$3.8 Million NIH Grant for Mouse-based Health Studies
The new Mouse Metabolic Phenotyping Center will focus on cardiovascular disease, diabetes and obesity, says Kent Lloyd, a veterinary professor and director of the UC Davis Mouse Biology Program.
(Karin Higgins/UC Davis photo)
Editor's note: See related story of September 29
University of California, Davis
September 26, 2011
The National Institutes of Health today awarded $3.8 million to the University of California, Davis, to fund a new mouse-based research center devoted to studies of the physiology and genetics of obesity, diabetes and cardiovascular health.
A major focus for the new Mouse Metabolic Phenotyping Center will be cardiovascular disease, which affects more than 82 million Americans, costs an estimated $444 billion annually and is the nation's leading cause of death.
The new center will provide scientists worldwide with complete physiologic characterizations of mice that have been genetically altered for metabolic studies. It will be one of only six such centers in the United States, and the only one that can create the mice for researchers.
The genetically customized mice have individual genes systematically turned off or "knocked out," or have a gene ramped up to make them either more prone or more resistant to specific diseases. Such mice play an important role in studying the relationships between specific genes and the complex traits that define a disease.
"Funding for the new center allows us to apply our expertise in mouse biology to specifically address the causes and effects of disease in multiple organ systems that are involved in metabolism, endocrinology, obesity and appetite regulation," said Kent Lloyd, the grant's lead researcher. Lloyd is a professor and associate dean for research at the UC Davis School of Veterinary Medicine and director of the UC Davis Mouse Biology Program.
"The detailed mouse model assessments that we will provide through the new center will save significant time in launching new studies focused on developing treatments for these diseases," Lloyd said.
The mouse assessments will cover everything from mouse behavioral patterns to organ pathophysiology to single-cell and single-molecule studies.
The new funding also will expand UC Davis' technological capabilities in mouse imaging and behavior, including such sophisticated equipment as devices for measuring a mouse's feeding frequency and preferences, activity levels and metabolic rate.
"The center will set UC Davis apart when it comes to advancing understanding of the foundations of metabolic disease," said John Rutledge, a professor of cardiovascular medicine and a co-investigator on the new grant. "Knowing both the genetic deficiencies and the physiological changes they create will give us a clear picture of what these diseases entail and how best to eliminate them."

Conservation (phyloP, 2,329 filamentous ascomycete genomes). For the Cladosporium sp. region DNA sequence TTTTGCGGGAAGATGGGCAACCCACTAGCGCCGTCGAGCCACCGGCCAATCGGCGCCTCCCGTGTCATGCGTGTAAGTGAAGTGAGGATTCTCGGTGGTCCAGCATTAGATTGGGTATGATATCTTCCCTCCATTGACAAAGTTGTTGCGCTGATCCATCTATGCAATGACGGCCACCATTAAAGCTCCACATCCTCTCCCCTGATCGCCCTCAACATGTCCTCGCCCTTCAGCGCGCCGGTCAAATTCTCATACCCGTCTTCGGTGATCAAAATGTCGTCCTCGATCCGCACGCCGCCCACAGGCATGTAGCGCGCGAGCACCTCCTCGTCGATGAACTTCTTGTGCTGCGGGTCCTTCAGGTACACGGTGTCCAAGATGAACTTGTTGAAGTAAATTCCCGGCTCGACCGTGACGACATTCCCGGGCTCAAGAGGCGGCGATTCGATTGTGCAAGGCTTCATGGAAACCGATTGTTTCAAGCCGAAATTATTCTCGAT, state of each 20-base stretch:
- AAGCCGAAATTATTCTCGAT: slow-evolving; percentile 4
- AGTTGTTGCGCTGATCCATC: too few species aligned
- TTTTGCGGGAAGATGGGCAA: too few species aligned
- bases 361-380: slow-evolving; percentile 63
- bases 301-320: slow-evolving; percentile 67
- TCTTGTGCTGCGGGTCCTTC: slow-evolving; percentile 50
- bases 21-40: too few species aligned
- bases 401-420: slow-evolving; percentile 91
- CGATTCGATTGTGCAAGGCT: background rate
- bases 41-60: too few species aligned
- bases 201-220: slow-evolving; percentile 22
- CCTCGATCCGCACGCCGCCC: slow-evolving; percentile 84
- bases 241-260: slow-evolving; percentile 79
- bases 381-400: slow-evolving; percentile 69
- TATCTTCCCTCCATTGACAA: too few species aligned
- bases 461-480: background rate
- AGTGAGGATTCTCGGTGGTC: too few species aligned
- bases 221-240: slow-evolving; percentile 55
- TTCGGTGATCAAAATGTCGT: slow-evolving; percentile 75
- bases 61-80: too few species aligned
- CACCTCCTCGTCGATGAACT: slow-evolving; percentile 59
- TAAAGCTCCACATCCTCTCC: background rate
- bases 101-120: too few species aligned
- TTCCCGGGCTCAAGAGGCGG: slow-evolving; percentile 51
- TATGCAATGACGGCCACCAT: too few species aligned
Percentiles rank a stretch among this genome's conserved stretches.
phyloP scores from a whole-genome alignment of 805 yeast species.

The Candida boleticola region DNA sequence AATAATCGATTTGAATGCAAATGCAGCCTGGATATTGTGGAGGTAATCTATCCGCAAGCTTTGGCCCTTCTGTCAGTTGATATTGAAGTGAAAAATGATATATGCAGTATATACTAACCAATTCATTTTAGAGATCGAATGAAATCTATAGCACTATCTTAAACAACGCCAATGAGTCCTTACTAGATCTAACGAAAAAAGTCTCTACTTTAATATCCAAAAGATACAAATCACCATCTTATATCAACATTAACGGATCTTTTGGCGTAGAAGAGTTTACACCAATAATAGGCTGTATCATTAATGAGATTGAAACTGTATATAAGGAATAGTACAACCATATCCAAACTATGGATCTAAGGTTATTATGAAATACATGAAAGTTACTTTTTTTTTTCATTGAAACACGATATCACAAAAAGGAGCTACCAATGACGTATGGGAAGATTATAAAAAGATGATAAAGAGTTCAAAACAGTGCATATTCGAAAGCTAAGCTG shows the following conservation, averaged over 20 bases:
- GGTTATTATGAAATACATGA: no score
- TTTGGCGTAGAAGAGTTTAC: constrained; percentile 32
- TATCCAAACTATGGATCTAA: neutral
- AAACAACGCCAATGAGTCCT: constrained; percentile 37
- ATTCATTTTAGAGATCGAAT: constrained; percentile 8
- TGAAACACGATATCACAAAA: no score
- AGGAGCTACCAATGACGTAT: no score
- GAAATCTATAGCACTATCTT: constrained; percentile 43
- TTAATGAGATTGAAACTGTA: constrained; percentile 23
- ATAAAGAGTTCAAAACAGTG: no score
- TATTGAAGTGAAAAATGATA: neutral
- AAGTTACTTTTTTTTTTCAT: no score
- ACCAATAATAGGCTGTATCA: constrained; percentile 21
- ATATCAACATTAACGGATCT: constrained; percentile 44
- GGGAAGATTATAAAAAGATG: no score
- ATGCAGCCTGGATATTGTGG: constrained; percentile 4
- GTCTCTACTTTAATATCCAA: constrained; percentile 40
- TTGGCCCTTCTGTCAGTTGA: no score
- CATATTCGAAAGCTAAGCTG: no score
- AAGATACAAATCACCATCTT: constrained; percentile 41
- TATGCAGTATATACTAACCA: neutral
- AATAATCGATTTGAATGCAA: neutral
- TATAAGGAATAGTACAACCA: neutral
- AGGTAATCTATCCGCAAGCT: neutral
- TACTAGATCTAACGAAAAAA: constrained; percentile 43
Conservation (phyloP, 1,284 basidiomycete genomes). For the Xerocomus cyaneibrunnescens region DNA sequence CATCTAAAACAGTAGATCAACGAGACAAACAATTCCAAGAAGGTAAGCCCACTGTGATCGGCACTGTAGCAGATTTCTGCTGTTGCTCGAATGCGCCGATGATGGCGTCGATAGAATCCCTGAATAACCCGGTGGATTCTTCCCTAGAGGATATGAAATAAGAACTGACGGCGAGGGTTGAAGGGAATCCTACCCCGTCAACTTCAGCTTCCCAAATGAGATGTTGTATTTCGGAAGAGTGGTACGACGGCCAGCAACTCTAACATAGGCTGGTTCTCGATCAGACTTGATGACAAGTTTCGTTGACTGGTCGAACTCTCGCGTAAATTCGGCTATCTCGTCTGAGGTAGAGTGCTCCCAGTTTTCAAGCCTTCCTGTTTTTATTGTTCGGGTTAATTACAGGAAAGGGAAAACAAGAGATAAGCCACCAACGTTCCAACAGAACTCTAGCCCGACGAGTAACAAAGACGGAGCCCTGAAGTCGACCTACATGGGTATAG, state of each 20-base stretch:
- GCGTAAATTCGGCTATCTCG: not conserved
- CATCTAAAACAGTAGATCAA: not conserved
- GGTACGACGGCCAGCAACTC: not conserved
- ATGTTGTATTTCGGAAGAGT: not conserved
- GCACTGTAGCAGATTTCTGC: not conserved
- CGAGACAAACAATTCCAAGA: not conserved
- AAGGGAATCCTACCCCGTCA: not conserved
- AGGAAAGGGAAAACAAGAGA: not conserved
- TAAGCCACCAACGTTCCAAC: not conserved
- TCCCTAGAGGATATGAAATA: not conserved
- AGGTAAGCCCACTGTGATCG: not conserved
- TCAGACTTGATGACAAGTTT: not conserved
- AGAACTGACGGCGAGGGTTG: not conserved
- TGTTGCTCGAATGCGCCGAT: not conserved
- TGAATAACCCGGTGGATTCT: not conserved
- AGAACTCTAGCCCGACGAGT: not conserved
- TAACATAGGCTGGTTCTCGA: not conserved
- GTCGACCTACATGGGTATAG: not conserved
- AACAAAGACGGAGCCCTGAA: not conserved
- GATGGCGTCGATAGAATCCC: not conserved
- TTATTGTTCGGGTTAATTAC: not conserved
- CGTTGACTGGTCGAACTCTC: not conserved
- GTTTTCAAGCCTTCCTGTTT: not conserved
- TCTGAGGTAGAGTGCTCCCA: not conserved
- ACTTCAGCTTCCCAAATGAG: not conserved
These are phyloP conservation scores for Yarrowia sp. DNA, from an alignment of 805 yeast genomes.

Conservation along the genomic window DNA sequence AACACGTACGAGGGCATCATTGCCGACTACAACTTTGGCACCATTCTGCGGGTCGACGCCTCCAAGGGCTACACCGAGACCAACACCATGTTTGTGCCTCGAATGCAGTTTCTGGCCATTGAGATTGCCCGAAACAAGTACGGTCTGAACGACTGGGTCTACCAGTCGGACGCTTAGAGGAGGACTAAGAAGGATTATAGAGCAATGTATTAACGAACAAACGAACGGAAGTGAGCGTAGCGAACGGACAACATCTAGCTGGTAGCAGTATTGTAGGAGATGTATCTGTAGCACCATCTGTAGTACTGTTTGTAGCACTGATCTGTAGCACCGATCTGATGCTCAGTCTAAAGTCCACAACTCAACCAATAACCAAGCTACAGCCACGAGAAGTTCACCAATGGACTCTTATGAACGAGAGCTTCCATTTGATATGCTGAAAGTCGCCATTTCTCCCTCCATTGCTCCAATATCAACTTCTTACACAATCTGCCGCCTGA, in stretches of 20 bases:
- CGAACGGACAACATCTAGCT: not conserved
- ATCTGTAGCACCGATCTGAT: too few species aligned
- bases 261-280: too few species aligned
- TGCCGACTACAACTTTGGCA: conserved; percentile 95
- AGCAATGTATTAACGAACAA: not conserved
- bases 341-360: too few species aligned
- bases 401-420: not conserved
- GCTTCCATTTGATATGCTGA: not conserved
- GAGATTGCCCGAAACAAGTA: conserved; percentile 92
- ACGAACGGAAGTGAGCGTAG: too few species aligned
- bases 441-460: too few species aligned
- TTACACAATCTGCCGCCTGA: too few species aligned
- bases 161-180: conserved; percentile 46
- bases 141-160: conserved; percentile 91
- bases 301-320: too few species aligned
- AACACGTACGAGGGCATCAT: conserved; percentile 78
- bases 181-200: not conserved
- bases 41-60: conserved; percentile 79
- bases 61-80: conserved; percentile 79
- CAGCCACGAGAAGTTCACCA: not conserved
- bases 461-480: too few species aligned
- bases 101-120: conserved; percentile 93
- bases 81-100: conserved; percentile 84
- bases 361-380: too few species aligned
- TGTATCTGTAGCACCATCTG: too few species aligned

Rutledge is an expert in atherosclerosis, a disease characterized by the accumulation of fatty deposits in the arteries, and in lipid disorders. He is particularly interested in using the new center to study inflammation of the brain's blood vessels and ailments such as Alzheimer's disease.
"We will be able to conduct those assessments at such detailed levels that we can finally resolve the debate over whether there is a vascular component to Alzheimer's disease," he said.
Collaborating in the new center are UC Davis School of Medicine researchers Craig Warden, scientific director of the Mouse Metabolic Phenotyping Center and a professor of pediatrics, and neurobiology, physiology and behavior; Amparo Villablanca and Nipavan Chiamvimovat, both professors of cardiovascular medicine; Liming Jin, an assistant professor of endocrinology; and Thomas Huser, an adjunct professor of endocrinology.
Collaborators from the School of Veterinary Medicine include clinical professor Stephen Griffey; Peter Havel, a professor of molecular bioscience; Philip Kass, a professor of statistics; Jon Ramsey, an associate professor of molecular bioscience; Helen Raybould, a professor of physiology; and assistant clinical professor Katherine Wasson.
Other collaborators include adjunct assistant nutrition professor Sean H. Adams, a supervisory research physiologist at the USDA-Agricultural Research Service's Western Human Nutrition Research Center at UC Davis; associate professor of nutrition professor Fawaz Haj; and Mari Golub, an adjunct professor of toxicology.
Collaborating in the center from the College of Engineering is biomedical engineering professor Katherine Ferrara.
About UC Davis
For more than 100 years, UC Davis has engaged in teaching, research and public service that matter to California and transform the world.
Located close to the state capital, UC Davis has more than 32,000 students, more than 2,500 faculty and more than 21,000 staff, an annual research budget that exceeds $678 million, a comprehensive health system and 13 specialized research centers. The university offers interdisciplinary graduate study and more than 100 undergraduate majors in four colleges -- Agricultural and Environmental Sciences, Biological Sciences, Engineering, and Letters and Science. It also houses six professional schools -- Education, Law, Management, Medicine, Veterinary Medicine and the Betty Irene Moore School of Nursing.
* Kent Lloyd, School of Veterinary Medicine, (530) 752-6865, firstname.lastname@example.org
* Karen Finney, School of Medicine Public Affairs, (916) 734-9064, email@example.com
* Pat Bailey, UC Davis News Service, (530) 752-9843, firstname.lastname@example.org